Again this proposal has been questioned in certain responses to the consultation which have made the point that the crucial issue should be whether or not the credit institution is providing an investment service to investors as opposed to acting purely as issuer of the securities in question.  When credit institutions offer securities to the public it is usually on the basis of a prospectus for which the issuer (ie the credit institution) is liable for any misrepresentation.  This is regardless of whether investment advice is given.  If an investor receives no investment advice from the credit institution in such cases then there appears to be no basis for imposing additional potential liabilities as no investment advice has been given or relied on.  It is not reasonable to treat a bank raising capital for its business in a completely different way from a commercial company or even a government.

More worryingly for non-European entities, if both this proposal and the proposal above relating to access for third country firms were ultimately adopted then a non-European credit institution or investment firm which is not authorised or established in a jurisdiction which is considered to impose “equivalent” rules and protections may not only be barred from providing investor services in Europe but potentially also from raising equity and debt capital in Europe.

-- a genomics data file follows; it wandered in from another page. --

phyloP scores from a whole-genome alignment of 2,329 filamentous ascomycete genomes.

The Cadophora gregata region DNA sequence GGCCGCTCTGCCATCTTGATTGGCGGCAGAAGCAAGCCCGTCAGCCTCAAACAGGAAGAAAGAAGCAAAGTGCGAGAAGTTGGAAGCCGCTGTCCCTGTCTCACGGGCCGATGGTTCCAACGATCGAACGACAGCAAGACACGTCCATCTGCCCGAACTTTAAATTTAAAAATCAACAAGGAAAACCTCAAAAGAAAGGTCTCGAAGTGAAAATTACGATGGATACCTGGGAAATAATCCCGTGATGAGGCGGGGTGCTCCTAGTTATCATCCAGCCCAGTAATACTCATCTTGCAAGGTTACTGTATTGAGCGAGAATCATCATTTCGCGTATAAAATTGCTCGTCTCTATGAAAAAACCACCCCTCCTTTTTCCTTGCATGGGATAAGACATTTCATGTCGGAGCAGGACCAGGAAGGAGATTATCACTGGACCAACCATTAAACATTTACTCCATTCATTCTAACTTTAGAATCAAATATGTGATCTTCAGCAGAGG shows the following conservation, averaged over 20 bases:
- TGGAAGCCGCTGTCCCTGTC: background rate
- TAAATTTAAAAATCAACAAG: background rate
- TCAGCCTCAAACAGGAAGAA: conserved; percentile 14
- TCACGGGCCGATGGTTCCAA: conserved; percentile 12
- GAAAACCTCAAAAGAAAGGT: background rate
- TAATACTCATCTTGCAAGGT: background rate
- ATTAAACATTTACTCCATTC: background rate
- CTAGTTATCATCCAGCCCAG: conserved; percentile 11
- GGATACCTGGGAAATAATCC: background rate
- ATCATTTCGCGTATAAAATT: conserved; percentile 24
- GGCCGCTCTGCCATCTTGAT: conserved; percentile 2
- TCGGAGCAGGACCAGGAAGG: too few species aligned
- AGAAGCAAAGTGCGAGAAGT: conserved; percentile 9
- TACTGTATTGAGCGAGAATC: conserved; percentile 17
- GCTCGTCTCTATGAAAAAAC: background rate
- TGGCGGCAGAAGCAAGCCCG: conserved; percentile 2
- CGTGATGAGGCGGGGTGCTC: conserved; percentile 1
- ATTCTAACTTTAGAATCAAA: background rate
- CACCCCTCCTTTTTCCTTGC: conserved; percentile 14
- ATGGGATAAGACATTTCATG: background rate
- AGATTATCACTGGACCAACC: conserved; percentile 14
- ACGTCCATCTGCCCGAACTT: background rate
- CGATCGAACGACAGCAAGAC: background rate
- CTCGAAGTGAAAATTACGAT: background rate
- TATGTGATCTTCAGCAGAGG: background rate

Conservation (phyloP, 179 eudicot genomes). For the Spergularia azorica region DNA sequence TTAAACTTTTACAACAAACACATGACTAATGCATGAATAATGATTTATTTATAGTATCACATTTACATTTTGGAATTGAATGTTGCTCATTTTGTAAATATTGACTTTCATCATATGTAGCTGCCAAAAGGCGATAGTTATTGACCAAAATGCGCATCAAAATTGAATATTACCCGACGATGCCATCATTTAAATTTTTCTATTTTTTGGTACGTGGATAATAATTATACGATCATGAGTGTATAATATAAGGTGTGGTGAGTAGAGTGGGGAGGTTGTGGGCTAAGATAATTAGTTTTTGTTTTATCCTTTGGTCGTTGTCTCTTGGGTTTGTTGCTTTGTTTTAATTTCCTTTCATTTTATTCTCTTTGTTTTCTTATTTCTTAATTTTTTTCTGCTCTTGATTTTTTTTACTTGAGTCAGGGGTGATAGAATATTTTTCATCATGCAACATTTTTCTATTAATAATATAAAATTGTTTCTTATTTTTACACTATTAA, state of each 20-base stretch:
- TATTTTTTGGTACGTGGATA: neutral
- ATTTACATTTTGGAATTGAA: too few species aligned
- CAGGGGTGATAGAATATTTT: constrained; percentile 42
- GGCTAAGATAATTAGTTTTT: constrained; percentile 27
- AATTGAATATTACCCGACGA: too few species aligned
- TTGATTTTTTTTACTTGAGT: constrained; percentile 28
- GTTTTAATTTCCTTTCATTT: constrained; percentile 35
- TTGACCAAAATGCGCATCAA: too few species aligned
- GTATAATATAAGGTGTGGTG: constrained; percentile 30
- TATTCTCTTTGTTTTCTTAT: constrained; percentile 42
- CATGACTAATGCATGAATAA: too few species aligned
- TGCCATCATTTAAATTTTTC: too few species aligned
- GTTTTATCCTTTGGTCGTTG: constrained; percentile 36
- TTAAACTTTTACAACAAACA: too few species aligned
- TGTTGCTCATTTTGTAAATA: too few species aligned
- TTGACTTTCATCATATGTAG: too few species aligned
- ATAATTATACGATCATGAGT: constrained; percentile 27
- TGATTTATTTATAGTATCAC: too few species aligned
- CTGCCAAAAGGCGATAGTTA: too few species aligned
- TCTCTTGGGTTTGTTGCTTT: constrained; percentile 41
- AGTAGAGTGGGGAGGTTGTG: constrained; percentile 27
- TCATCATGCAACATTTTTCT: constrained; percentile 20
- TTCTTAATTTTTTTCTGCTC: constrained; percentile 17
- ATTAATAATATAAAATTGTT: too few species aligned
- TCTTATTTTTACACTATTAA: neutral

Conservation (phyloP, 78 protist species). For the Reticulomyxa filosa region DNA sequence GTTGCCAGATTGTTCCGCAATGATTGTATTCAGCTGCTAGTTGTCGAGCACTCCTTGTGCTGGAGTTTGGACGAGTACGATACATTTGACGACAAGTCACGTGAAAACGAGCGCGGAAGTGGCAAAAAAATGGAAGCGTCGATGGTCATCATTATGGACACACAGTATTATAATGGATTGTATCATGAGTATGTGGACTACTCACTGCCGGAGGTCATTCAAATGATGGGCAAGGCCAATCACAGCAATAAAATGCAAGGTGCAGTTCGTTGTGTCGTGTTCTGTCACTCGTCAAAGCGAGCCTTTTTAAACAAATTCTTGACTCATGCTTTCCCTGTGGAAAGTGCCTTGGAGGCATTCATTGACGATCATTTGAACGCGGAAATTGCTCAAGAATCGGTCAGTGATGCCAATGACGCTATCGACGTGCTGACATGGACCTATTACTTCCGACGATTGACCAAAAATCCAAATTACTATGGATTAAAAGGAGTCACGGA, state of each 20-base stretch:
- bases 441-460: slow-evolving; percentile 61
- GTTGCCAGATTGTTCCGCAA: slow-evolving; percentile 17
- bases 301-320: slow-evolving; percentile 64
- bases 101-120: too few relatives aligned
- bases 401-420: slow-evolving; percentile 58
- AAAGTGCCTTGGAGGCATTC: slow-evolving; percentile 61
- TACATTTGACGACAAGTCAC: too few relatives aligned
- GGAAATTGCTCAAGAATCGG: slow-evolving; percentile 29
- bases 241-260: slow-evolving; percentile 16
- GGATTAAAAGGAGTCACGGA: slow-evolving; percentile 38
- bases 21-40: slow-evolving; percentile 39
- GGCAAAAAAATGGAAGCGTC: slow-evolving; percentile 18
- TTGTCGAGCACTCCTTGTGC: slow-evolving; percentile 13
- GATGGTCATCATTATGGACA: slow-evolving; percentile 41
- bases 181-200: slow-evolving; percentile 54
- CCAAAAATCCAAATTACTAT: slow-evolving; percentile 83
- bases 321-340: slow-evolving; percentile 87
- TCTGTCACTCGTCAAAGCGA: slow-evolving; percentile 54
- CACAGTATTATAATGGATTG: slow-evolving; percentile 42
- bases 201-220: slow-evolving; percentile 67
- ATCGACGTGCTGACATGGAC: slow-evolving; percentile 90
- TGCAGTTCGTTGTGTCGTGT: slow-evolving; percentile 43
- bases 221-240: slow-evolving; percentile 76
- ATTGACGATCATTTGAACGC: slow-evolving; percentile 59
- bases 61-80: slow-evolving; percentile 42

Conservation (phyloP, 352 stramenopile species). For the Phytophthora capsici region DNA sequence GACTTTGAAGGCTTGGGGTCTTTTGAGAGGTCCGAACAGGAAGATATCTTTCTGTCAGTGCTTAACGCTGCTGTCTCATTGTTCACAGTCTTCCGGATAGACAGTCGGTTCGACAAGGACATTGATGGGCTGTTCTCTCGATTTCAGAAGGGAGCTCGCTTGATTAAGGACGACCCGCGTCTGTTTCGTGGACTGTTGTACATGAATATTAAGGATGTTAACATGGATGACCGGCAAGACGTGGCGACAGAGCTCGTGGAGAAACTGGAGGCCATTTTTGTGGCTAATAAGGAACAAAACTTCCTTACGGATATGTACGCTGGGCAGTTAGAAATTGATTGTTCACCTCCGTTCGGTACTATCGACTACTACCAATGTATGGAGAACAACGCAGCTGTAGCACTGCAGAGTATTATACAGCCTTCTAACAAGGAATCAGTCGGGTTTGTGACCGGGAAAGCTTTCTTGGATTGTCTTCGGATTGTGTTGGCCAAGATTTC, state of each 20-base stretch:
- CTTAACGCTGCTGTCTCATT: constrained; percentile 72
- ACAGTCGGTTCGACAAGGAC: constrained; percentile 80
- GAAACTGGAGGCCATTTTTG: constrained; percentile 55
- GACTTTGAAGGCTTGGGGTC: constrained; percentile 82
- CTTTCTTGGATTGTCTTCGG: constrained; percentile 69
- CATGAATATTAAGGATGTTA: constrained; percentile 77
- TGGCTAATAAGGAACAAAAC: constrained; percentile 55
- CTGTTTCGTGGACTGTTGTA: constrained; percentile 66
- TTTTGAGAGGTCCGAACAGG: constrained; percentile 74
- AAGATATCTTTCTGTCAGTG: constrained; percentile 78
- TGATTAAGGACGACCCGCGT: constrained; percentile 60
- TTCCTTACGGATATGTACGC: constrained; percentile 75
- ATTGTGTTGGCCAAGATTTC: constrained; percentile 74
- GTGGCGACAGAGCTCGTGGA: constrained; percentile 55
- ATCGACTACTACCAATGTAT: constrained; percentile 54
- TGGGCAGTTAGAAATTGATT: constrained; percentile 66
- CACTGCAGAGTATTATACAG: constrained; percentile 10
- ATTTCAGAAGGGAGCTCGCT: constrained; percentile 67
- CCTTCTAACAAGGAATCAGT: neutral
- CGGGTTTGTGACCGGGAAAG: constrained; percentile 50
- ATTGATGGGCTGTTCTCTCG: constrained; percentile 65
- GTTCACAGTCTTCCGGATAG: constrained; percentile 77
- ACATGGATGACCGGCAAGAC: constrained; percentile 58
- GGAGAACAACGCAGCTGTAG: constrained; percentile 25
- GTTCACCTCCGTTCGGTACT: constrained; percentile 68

Outcome

Whether the European Commission will still produce proposed legislation in the next couple of months for review and adoption by the European Council and European Parliament remains to be seen.  Various of the responses to the consultation emphasised that the Commission should take the time to adequately consider the full implications of the proposals rather than rushing the consultation.  Some also asked for the Commission to provide an opportunity for further consultation on the terms of any draft legislative text.  In any event, following some of the proposals flagged by the consultation paper, whatever is published next by the Commission should be monitored carefully.